The good folks at Pop Culture Classroom want you to don your nerdiest track suits, tie up those Nikes with the Spiderman laces, and start running. In their all-ages virtual 5K, that is, complete with race-related merch and the joy of huffing and puffing for a super-good cause: Pop Culture Classroom itself.
For geek neophytes, that’s the organization that in every other year over the past decade has presented a full slate of nerd-friendly events, including the hugely successful Denver Pop Culture Con. Even though the 2020 con was first postponed and later canceled altogether, Pop Culture Classroom has still been going strong, and fans who missed the convention this year can help keep the PCC financially afloat — and ensure many Pop Culture Cons to come.
The PopRun 2020 Virtual 5K is pretty simple: Participants sign up and receive a merch package based on the ticket level they purchase. There’s an “official” course through City Park, but runners are encouraged to pick any path they want. There’s no real date for the run itself, to make it easy to take part and to respect social distancing; the “event” continues through December 14. The real reward: participating in a safe outdoor event that honors everything geekily good in Denver.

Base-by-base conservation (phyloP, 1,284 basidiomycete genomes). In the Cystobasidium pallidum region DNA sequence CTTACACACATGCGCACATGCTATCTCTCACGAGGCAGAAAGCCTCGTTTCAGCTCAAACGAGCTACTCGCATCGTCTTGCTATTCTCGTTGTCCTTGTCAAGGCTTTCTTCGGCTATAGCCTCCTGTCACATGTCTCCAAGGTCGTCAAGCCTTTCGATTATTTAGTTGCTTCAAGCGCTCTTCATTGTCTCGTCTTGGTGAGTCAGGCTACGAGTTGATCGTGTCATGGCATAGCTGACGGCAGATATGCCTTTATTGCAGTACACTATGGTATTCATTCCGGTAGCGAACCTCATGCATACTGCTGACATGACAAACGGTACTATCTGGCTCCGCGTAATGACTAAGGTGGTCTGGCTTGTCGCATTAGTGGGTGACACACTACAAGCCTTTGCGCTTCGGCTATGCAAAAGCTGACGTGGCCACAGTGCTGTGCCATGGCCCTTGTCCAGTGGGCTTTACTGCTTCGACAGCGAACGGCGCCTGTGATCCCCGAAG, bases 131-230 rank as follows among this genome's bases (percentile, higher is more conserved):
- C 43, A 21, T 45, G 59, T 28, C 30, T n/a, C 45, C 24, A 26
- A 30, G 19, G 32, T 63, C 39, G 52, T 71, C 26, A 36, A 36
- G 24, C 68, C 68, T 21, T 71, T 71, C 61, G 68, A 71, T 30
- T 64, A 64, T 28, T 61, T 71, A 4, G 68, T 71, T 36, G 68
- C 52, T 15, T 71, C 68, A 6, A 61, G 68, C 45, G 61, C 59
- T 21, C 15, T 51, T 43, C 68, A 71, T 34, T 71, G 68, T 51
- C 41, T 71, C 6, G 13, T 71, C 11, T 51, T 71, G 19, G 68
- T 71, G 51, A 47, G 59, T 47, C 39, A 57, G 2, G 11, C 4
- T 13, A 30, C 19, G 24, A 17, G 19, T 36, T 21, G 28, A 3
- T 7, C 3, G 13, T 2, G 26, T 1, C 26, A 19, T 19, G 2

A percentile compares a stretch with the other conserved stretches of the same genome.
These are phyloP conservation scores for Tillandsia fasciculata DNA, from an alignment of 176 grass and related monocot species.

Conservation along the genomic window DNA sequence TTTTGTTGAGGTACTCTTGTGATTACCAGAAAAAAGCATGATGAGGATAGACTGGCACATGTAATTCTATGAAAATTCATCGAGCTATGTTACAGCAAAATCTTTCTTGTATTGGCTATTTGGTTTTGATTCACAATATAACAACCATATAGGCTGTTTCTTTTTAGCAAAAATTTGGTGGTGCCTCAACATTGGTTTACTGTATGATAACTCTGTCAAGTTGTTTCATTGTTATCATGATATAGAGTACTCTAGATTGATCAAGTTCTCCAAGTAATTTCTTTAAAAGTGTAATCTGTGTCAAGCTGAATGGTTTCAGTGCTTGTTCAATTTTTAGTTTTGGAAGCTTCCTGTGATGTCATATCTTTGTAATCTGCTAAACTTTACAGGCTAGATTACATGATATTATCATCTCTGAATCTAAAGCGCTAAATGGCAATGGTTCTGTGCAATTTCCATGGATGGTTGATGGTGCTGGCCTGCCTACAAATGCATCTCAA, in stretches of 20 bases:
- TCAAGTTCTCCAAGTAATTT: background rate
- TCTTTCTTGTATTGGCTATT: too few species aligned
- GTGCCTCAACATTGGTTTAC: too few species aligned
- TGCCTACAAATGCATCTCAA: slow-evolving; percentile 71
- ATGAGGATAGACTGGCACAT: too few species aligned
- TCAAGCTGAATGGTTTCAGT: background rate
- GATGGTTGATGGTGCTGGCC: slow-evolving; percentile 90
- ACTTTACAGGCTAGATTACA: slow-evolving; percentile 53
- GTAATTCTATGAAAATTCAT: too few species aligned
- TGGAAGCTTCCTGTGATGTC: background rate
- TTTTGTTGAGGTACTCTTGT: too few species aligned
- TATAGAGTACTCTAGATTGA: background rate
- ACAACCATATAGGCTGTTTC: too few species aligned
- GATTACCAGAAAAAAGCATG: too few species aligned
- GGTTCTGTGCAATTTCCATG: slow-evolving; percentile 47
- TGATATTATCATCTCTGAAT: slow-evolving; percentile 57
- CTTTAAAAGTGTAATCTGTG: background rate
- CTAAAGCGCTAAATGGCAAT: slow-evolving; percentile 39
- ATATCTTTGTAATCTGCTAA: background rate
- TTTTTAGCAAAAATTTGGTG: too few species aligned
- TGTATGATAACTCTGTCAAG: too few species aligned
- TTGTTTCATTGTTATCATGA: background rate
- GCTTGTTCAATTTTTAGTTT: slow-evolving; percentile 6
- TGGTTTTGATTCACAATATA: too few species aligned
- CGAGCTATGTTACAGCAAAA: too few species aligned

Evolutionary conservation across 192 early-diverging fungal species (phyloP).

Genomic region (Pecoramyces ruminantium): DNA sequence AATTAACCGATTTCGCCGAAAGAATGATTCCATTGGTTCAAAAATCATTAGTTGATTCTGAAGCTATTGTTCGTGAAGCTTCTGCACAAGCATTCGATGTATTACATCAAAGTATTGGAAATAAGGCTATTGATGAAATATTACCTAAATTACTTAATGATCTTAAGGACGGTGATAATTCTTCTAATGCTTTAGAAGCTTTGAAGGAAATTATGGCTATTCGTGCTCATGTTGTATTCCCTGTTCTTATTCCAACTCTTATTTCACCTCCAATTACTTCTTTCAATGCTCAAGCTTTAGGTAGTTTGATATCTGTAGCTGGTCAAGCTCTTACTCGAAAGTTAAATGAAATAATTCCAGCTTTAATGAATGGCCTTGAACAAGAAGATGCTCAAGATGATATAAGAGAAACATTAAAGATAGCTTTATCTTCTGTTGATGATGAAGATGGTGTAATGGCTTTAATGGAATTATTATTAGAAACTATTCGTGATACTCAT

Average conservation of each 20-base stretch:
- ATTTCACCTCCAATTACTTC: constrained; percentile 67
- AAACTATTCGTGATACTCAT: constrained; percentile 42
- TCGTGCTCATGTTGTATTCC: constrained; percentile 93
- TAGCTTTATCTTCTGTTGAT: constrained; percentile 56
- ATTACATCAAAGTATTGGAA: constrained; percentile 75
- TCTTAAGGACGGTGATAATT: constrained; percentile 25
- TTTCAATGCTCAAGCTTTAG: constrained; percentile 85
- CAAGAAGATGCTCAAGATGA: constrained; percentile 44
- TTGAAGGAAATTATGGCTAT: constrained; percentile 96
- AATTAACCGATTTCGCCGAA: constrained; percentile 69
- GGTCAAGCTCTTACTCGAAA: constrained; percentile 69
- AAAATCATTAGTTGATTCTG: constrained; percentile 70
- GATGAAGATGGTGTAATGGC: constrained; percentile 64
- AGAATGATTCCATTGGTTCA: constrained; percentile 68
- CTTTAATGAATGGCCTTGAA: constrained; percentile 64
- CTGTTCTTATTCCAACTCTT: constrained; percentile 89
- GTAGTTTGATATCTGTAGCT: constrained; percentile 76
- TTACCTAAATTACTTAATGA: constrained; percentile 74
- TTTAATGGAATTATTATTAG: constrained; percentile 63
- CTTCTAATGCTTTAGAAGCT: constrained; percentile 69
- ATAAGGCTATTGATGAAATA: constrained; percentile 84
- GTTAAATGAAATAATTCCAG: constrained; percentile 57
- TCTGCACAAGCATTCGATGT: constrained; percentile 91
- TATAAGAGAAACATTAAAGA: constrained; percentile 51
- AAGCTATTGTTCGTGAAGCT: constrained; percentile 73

We spoke with Pop Culture Classroom Assistant Director of Programming Tajshen Campbell and Education Program Manager Matt Slayton about the 5K now under way, and a little bit about what 2021 might hold for the con.
Westword: How did the 5K idea get started? Why did this seem like a good fit for DPCC?
Tajshen Campbell: We have several runners in our office, and the idea really grew naturally as we were brainstorming ways to build connections in the time of social distancing. The 5K gives our DPCC and PCC community a chance to do something together, even while we’re apart. It is also an excuse for new merch, and who doesn’t love that?